Tuesday, October 05, 2010

[FREE-FOOD] google research seminar, oct 6, 12:30-1:30pm, Y2E2 building 105

Lunch will be served

User Browsing Models: Relevance versus Examination

Sugato Basu, Google Research.

There has been considerable work on user browsing models for search
engine results, both organic and sponsored. The click-through rate
(CTR) of a result is the product of the probability of examination
(will the user look at the result) times the perceived relevance of
the result (probability of a click given examination). Past papers
have assumed that when the CTR of a result varies based on the
pattern of clicks in prior positions, this variation is solely due
to changes in the probability of examination.

We show that, for sponsored search results, a substantial portion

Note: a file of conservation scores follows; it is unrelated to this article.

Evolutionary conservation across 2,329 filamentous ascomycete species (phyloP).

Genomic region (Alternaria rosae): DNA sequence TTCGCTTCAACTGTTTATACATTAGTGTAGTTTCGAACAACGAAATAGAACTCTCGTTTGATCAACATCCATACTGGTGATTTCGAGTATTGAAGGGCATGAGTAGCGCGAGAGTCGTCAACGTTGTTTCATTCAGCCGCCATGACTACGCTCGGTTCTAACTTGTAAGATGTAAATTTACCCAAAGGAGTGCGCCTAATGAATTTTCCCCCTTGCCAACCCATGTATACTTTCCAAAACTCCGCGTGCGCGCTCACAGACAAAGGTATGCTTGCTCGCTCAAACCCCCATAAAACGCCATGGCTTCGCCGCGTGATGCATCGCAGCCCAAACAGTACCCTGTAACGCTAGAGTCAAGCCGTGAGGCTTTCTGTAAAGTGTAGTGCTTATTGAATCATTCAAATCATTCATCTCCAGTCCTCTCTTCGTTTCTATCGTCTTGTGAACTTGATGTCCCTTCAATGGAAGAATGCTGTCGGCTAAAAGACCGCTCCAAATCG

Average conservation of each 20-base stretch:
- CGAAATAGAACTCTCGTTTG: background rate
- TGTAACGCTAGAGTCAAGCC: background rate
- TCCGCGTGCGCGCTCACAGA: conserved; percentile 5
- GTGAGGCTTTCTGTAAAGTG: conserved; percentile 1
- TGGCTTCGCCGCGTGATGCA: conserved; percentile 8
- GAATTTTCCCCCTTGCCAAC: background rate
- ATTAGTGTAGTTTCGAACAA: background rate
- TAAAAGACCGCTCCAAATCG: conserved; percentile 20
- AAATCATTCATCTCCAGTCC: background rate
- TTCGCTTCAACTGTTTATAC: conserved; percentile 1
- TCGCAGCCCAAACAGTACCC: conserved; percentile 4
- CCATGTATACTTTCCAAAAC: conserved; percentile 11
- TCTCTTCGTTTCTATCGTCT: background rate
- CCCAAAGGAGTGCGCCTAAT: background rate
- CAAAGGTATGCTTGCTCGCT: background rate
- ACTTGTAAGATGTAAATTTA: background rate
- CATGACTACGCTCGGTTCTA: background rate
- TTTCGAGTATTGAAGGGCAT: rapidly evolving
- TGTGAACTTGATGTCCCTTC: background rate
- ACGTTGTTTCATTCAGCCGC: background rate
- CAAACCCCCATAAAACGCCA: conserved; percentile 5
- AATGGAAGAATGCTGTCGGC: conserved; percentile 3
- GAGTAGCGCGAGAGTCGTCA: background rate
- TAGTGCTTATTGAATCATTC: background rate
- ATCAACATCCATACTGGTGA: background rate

of the change in CTR when conditioned on prior clicks is in fact
due to a change in the relevance of results for that query instance,
not just due to a change in the probability of examination. We then
propose three new user browsing models, which attribute CTR changes
solely to changes in relevance, solely to changes in examination
(with an enhanced model of user behavior), or to both changes in
relevance and examination. The model that attributes all the CTR
change to relevance yields substantially better predictors of CTR
than models that attribute all the change to examination, and does
only slightly worse than the model that attributes CTR change to
both relevance and examination. For predicting relevance, the model
that attributes all the CTR change to relevance again does better
than the model that attributes the change to examination. Surprisingly,
we also find that one model might do better than another in predicting
CTR, but worse in predicting relevance. Thus it is essential to
evaluate user browsing models with respect to accuracy in predicting
relevance, not just CTR.

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